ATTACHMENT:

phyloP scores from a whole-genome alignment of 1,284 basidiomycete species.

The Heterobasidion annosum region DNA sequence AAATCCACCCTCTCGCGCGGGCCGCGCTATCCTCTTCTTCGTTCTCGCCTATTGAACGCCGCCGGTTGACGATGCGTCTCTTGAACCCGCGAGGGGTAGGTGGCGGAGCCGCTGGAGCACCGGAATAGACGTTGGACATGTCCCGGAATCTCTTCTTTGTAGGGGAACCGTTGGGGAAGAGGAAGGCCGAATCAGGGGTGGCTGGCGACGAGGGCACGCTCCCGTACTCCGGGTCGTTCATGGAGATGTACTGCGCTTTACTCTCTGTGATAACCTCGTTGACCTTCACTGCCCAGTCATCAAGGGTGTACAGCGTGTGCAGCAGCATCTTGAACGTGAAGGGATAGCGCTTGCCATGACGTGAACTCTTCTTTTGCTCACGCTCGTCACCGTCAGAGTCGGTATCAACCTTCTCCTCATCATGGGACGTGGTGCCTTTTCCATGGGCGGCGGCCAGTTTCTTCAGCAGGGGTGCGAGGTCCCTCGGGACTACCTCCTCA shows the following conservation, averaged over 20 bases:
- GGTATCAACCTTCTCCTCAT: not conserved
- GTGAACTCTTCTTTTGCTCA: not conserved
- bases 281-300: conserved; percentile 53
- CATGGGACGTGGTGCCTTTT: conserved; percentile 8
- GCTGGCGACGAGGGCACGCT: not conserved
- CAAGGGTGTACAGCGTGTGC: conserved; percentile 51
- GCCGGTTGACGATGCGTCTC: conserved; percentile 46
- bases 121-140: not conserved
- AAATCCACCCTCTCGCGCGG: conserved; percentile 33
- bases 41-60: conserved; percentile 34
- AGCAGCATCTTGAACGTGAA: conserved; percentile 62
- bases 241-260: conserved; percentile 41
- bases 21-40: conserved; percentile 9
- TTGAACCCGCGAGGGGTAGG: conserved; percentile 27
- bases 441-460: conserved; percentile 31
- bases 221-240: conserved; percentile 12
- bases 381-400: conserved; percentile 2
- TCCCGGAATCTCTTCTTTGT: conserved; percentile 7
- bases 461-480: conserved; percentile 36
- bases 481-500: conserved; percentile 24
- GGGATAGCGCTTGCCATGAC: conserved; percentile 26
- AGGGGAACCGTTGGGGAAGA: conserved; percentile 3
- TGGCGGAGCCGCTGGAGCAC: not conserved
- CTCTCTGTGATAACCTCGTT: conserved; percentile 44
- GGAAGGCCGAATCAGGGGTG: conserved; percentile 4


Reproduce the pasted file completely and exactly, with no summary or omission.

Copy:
phyloP scores from a whole-genome alignment of 1,284 basidiomycete species.

The Heterobasidion annosum region DNA sequence AAATCCACCCTCTCGCGCGGGCCGCGCTATCCTCTTCTTCGTTCTCGCCTATTGAACGCCGCCGGTTGACGATGCGTCTCTTGAACCCGCGAGGGGTAGGTGGCGGAGCCGCTGGAGCACCGGAATAGACGTTGGACATGTCCCGGAATCTCTTCTTTGTAGGGGAACCGTTGGGGAAGAGGAAGGCCGAATCAGGGGTGGCTGGCGACGAGGGCACGCTCCCGTACTCCGGGTCGTTCATGGAGATGTACTGCGCTTTACTCTCTGTGATAACCTCGTTGACCTTCACTGCCCAGTCATCAAGGGTGTACAGCGTGTGCAGCAGCATCTTGAACGTGAAGGGATAGCGCTTGCCATGACGTGAACTCTTCTTTTGCTCACGCTCGTCACCGTCAGAGTCGGTATCAACCTTCTCCTCATCATGGGACGTGGTGCCTTTTCCATGGGCGGCGGCCAGTTTCTTCAGCAGGGGTGCGAGGTCCCTCGGGACTACCTCCTCA shows the following conservation, averaged over 20 bases:
- GGTATCAACCTTCTCCTCAT: not conserved
- GTGAACTCTTCTTTTGCTCA: not conserved
- bases 281-300: conserved; percentile 53
- CATGGGACGTGGTGCCTTTT: conserved; percentile 8
- GCTGGCGACGAGGGCACGCT: not conserved
- CAAGGGTGTACAGCGTGTGC: conserved; percentile 51
- GCCGGTTGACGATGCGTCTC: conserved; percentile 46
- bases 121-140: not conserved
- AAATCCACCCTCTCGCGCGG: conserved; percentile 33
- bases 41-60: conserved; percentile 34
- AGCAGCATCTTGAACGTGAA: conserved; percentile 62
- bases 241-260: conserved; percentile 41
- bases 21-40: conserved; percentile 9
- TTGAACCCGCGAGGGGTAGG: conserved; percentile 27
- bases 441-460: conserved; percentile 31
- bases 221-240: conserved; percentile 12
- bases 381-400: conserved; percentile 2
- TCCCGGAATCTCTTCTTTGT: conserved; percentile 7
- bases 461-480: conserved; percentile 36
- bases 481-500: conserved; percentile 24
- GGGATAGCGCTTGCCATGAC: conserved; percentile 26
- AGGGGAACCGTTGGGGAAGA: conserved; percentile 3
- TGGCGGAGCCGCTGGAGCAC: not conserved
- CTCTCTGTGATAACCTCGTT: conserved; percentile 44
- GGAAGGCCGAATCAGGGGTG: conserved; percentile 4